The make or buy growth decision: strategic entrepreneurship versus acquisitions Chapter uri icon

abstract

  • © Cambridge University Press 2006 and 2010. There hasn’t been a business climate this brutal in decades. But forget growth strategies or novel accounting: The Business Week top 50 rankings this year go to companies that have made themselves indispensable to customers-by extending inventive new services. Business Week, March 25, 2003 Although this quote downplays “growth strategies,” the article from which this comment is taken actually reports that the Business Week Top 50 grew substantially during the focal time period (Foust, Jespersen, Katzenberg, Barrett, & Crickett, 2003). Analysts characterized the companies included in the 2003 Top 50 list as “nimble,” capable of making “quick turnarounds,” and committed to placing an “emphasis on innovation.” These companies, which appear to have the learning-oriented skills required to strategically innovate (Govindarajan & Trimble, 2004), were able to excel despite a stagnating economy and skeptical investors. Google Inc.’s strategic and entrepreneurial actions demonstrate successful corporate growth. At a time when many businesses consider being able to maintain current revenues as an indicator of strong performance, Google Inc. appears to be an antidote to mediocrity and perhaps should be considered to be a model for smart or strategic innovation during challenging times. Google’s commitment to hiring highly talented human capital results in crucial flexibility for the firm-flexibility through which the company is able to experiment, simultaneously pursuing multiple growth avenues while doing so (Hammonds, 2003). Skeptics may respond that Google, a relatively young company in a dynamic industry, shares few similarities with and is not comparable to most companies. However, we suggest that companies’ responsibilities to shareholders are remarkably similar. While shareholders have an array of risk preferences (from high to low) that are shown by their investment decisions, maximization of the return on each of their individual investments is a common objective. To satisfy investors’ expectation relative to returns on their investments, firms must develop and successfully use the skills required for leveraging existing competencies (for current returns) while continually developing new competencies (for future returns). Effectively balancing the competing demands associated with “exploiting” in the present while “exploring” for the future is the foundation of profitable firm growth and shareholder satisfaction. However, developing the skills necessary to achieve this balance challenges many firms and their decision-makers.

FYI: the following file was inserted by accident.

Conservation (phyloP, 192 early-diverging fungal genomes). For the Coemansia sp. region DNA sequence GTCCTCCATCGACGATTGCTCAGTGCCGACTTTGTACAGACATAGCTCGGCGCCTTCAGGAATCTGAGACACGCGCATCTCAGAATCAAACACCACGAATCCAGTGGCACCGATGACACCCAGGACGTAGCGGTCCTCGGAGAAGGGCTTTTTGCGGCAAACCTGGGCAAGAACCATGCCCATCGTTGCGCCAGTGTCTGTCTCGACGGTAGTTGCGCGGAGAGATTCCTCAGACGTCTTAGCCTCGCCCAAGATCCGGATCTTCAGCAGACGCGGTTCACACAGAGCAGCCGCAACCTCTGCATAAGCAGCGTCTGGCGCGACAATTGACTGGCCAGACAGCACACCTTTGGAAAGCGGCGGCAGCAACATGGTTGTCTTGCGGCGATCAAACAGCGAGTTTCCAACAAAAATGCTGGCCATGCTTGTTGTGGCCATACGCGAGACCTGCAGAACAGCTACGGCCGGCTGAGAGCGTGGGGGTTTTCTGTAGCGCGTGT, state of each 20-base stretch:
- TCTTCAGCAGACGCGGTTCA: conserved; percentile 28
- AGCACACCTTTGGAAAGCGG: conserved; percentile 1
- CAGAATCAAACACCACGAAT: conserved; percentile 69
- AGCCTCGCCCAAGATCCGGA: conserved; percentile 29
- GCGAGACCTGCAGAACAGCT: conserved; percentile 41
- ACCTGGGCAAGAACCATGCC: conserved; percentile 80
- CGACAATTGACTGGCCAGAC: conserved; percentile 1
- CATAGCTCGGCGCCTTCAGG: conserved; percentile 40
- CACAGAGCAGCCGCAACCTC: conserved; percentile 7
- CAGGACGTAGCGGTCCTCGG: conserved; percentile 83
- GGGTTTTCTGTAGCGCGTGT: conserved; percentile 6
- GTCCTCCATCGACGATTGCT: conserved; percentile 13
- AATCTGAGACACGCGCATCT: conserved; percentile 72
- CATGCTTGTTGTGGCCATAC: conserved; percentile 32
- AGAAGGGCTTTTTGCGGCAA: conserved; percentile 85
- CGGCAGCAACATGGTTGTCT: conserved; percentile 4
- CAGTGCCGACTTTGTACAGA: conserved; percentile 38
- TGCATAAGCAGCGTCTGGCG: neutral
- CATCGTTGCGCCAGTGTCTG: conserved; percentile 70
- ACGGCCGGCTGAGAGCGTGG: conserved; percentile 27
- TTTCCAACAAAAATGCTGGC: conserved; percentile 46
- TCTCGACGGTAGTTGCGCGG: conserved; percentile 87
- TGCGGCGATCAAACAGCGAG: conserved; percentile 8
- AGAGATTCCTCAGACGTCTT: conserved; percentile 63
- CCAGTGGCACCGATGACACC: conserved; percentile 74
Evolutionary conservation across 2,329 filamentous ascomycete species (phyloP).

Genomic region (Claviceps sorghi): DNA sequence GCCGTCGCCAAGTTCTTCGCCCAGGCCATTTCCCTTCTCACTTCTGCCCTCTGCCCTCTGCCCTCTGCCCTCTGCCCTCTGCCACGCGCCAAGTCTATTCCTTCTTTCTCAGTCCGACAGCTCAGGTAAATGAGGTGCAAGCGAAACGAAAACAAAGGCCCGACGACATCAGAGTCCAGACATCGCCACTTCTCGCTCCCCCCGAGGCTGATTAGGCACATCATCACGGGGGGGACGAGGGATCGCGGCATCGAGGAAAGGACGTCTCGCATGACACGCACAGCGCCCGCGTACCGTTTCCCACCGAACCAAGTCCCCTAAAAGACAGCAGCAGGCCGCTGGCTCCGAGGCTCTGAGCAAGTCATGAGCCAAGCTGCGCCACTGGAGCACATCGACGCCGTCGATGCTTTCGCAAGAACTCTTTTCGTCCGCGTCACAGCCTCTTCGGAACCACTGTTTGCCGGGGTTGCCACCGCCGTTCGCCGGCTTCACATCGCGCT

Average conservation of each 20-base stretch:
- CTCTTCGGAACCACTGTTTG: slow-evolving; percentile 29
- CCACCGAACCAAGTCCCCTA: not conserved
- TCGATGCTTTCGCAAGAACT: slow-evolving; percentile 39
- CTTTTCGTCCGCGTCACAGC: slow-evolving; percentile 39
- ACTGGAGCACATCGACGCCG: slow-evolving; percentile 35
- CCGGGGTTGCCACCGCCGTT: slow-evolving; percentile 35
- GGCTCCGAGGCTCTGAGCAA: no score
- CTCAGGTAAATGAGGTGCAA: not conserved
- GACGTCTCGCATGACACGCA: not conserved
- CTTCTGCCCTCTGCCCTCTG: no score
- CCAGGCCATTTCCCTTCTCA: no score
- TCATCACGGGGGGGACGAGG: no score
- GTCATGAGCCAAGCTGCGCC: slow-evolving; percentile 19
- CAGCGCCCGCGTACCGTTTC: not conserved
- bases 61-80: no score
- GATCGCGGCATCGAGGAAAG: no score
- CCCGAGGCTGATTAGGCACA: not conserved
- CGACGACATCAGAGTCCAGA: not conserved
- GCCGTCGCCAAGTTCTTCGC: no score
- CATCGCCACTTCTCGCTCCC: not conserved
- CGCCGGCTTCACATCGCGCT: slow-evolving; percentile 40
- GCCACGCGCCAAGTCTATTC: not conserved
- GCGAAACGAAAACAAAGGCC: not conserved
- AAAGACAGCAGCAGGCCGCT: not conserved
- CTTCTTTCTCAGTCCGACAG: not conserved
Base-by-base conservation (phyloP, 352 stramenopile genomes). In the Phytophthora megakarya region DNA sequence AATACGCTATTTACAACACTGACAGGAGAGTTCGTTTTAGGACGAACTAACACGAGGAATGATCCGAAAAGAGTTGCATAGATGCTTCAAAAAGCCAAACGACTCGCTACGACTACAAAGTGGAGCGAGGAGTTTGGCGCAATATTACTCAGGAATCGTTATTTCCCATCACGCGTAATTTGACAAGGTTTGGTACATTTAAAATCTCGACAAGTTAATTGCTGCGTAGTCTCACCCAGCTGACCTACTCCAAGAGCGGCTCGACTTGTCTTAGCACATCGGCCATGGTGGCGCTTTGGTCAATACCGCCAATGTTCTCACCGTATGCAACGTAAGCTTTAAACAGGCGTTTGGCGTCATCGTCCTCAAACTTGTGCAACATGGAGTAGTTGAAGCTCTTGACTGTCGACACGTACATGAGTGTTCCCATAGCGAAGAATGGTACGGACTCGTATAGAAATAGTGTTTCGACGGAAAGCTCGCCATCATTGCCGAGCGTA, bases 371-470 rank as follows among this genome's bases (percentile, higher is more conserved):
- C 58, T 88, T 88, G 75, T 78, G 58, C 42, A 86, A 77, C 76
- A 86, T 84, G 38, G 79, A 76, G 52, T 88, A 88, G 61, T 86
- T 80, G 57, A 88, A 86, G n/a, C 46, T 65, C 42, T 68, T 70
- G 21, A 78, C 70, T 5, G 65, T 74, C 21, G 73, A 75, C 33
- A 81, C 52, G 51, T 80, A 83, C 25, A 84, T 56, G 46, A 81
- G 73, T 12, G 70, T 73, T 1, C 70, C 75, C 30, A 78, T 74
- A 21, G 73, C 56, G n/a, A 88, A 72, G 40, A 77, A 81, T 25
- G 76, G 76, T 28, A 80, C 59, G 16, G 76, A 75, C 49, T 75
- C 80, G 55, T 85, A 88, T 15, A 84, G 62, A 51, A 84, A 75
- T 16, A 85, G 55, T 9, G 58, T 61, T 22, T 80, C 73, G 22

author list (cited authors)

  • Hitt, M. A., Ireland, R. D., & Tuggle, C. S.

citation count

  • 3

Book Title

  • The Search for Organic Growth

publication date

  • January 2006